High Point Regional shedding jobs

May. 22, 2014 @ 03:09 PM

High Point Regional Health announced today it will be cutting about 5 percent of its work force, affecting about 115 positions in both clinical and nonclinical positions at the hospital.
Nearly 60 percent of the hospital’s affected employees will have the opportunity to move to other positions available within High Point Regional, according to a press release, and the rest may be able to relocate to other positions in the UNC Health Care System.
Executive Vice President Greg Taylor said the cuts are due to reductions in inpatient care and reimbursements from Medicare and Medicaid, along with the impact of health care reform.
Taylor said the hospital has current job vacancies and officials are making every effort to make sure the jobs offered within High Point Regional Health are as similar to the employee’s current position as possible and added, “but it will not likely be the same.”
Taylor said Thursday he could not comment on which positions that will be affected by the change, nor what will be available alternatives. The hospital is still notifying employees.
“We’re making every effort to notify affected employees by the end of the work week,” Taylor said.
Affected employees will continue to work until the end of June.
“We anticipate that every employee will be offered an alternative,” Taylor said. “It’s hard to say exactly what will be available, but we will work closely with staff to monitor those openings.”
Taylor anticipated that there are about 60 jobs available within High Point Regional Health for those 115 employees.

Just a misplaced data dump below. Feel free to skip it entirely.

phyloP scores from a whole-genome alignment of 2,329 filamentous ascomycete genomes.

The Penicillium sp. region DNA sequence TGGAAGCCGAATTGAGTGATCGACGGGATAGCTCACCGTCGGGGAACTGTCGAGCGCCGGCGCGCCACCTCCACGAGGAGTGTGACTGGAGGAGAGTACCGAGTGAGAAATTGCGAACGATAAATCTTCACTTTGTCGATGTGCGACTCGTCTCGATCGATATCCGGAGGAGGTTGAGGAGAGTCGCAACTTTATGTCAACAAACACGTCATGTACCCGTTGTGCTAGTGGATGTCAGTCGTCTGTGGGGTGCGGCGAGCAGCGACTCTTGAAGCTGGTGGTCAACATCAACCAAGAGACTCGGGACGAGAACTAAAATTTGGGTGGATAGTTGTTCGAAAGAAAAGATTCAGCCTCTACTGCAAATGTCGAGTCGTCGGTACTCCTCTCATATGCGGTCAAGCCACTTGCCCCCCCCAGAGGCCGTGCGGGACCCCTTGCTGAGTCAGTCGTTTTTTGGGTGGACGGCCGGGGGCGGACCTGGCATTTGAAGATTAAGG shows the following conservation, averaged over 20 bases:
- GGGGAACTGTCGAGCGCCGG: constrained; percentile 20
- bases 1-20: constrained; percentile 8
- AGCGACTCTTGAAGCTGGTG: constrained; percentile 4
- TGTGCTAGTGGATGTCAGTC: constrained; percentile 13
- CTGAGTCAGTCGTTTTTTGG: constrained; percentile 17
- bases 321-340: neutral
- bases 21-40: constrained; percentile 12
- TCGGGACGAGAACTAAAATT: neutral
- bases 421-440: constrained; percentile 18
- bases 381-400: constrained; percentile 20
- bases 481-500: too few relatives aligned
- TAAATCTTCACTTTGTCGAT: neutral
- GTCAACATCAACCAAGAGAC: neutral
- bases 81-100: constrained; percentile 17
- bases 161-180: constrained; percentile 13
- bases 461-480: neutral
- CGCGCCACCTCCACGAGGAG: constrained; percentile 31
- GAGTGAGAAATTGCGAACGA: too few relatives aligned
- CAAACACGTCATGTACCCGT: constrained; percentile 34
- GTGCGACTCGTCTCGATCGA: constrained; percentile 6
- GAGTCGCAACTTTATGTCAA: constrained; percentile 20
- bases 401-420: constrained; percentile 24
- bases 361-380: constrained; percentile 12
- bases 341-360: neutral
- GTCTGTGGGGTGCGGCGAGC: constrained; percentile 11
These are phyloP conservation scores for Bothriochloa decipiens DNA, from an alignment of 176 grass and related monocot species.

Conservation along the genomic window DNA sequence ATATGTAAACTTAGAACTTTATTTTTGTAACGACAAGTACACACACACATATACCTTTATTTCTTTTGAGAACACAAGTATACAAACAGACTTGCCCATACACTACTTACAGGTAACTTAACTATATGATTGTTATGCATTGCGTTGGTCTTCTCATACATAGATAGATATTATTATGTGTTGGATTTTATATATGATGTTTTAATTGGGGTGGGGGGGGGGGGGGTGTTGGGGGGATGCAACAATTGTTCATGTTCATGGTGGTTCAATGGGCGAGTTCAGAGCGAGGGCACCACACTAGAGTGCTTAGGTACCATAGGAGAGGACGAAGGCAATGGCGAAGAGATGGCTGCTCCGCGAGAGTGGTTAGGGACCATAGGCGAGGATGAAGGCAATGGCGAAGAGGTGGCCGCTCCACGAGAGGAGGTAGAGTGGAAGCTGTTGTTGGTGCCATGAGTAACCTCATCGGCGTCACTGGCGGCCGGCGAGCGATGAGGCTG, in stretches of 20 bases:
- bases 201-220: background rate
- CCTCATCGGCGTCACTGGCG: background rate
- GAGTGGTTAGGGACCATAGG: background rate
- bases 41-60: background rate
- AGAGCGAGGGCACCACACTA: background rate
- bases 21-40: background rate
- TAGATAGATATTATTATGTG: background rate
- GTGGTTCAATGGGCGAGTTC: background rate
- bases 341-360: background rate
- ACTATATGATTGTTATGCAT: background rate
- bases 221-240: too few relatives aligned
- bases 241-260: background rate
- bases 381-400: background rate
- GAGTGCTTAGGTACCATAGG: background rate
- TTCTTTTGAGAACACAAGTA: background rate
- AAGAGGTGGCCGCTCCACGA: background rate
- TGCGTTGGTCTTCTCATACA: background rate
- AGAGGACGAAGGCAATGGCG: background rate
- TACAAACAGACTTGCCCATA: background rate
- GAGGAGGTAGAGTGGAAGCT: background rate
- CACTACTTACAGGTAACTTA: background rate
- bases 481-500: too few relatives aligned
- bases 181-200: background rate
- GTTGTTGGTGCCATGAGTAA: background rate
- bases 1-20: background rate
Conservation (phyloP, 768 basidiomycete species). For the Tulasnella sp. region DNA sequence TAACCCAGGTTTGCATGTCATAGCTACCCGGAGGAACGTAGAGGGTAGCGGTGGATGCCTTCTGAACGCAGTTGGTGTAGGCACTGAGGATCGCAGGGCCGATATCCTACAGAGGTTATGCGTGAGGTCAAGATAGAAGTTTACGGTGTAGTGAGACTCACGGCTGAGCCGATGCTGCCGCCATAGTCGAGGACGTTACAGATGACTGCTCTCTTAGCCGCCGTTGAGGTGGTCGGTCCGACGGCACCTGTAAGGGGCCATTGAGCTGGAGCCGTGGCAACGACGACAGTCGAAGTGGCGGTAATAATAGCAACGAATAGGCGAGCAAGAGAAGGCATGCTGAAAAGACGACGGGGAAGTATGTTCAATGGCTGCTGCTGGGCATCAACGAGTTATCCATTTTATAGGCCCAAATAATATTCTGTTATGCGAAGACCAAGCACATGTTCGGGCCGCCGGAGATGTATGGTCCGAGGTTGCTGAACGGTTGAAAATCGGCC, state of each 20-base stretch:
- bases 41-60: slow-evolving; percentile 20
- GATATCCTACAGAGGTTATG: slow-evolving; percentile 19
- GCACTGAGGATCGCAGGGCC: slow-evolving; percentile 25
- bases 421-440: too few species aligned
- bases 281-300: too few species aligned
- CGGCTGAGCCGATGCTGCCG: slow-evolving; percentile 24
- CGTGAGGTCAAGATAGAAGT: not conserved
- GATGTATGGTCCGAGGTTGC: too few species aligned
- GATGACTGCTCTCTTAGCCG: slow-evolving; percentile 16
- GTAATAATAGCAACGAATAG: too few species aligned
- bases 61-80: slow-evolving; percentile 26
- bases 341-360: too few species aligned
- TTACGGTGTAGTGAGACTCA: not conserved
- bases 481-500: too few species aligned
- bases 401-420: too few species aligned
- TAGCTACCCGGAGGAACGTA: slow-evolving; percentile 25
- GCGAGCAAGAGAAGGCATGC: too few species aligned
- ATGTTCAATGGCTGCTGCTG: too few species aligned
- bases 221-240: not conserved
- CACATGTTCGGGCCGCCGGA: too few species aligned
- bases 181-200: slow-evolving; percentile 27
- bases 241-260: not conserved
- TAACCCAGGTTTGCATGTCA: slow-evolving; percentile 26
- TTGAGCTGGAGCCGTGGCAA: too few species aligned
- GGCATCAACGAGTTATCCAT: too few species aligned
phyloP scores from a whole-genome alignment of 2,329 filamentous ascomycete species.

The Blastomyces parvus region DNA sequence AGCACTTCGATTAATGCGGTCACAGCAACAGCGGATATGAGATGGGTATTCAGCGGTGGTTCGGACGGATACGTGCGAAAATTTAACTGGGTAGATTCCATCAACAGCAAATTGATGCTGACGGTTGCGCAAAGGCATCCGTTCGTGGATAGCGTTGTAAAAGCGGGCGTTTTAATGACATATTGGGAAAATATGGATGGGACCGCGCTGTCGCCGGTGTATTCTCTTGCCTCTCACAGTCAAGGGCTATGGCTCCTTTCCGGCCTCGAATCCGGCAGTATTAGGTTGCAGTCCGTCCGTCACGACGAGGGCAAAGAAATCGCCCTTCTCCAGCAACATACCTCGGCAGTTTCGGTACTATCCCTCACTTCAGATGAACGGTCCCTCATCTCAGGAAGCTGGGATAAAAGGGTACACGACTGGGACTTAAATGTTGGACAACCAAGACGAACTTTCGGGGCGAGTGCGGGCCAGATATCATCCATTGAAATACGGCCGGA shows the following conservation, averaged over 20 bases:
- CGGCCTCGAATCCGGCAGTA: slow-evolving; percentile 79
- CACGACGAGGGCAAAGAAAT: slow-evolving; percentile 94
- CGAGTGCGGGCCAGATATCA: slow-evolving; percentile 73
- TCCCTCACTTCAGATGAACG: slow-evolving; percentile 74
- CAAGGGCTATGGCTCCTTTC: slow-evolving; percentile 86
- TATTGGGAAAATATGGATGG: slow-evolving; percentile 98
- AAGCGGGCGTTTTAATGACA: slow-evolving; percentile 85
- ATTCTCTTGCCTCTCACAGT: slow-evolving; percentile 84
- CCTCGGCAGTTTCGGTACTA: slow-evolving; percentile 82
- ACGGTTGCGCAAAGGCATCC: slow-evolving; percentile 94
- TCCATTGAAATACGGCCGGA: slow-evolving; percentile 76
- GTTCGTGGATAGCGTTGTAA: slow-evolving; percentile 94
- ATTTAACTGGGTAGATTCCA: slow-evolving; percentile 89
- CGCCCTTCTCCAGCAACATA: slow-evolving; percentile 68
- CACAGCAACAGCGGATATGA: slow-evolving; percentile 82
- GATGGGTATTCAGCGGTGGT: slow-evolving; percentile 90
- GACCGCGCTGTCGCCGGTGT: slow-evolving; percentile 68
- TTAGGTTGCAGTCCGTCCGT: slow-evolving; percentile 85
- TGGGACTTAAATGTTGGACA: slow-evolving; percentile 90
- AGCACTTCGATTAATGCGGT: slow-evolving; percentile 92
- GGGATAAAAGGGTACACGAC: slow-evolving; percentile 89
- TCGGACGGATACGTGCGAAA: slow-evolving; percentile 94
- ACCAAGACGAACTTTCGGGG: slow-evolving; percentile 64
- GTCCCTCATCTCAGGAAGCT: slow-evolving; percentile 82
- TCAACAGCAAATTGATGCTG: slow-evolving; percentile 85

For employees who do not find job opportunities within High Point Regional Health or the UNC Health System, Taylor says they will be offered a severance package that is customized by position and tenure.
The job cuts paint quite a different scenario than the one hospital officials outlined in March. When the hospital merged with UNC Health Care in March 2013, hospital officials vowed not to make any cuts to staffing during the first year after the merger.
Last March, the year anniversary of the merger, hospital officials told The High Point Enterprise there was still no intent to make any changes.Taylor said at the time that hiring for positions in administration, clerical and other positions was placed on hold and employees were asked to remain flexible in work schedules in order to keep expenses low, adding that it was “clearly our intent to continue forward and not make any changes.”
Officials say they already were in deliberation about possible job cuts when the new CEO, Ernie Bovio, came on board, adding that Bovio had not been a big part of the discussion when a final decision was made on the cuts in April.
“We all feel regret that this has happened,” Taylor said. “Since March, we’ve spent a lot of time crafting our budget for 2015, and the 2015 fiscal year begins July 1, so it was during those budget deliberations that led us to the conclusion that we needed to realign the work force.”
Taylor said if there is another influx in patient need, they can increase staffing again in the future.
“Patient safety and quality are first and foremost, and we will continue to have plenty of staff to care for the patients,” he said. “If necessary in the future, we can flex our staffing up.”
The hospital agreed to merge with UNC in 2013 to secure High Point Regional’s long-term financial future, officials said at the time.
It’s a common trend among smaller medical centers to merge with larger health care systems in response to the recession and a greater need to provide medical care for those who don’t have health insurance or can’t pay the bill.
UNC Health Care committed to give High Point Regional $150 million over a three-year period along with $50 million during the same time toward a community health fund that would support efforts to serve low-income patients, High Point Regional President Jeff Miller said when the merger was announced in 2012.
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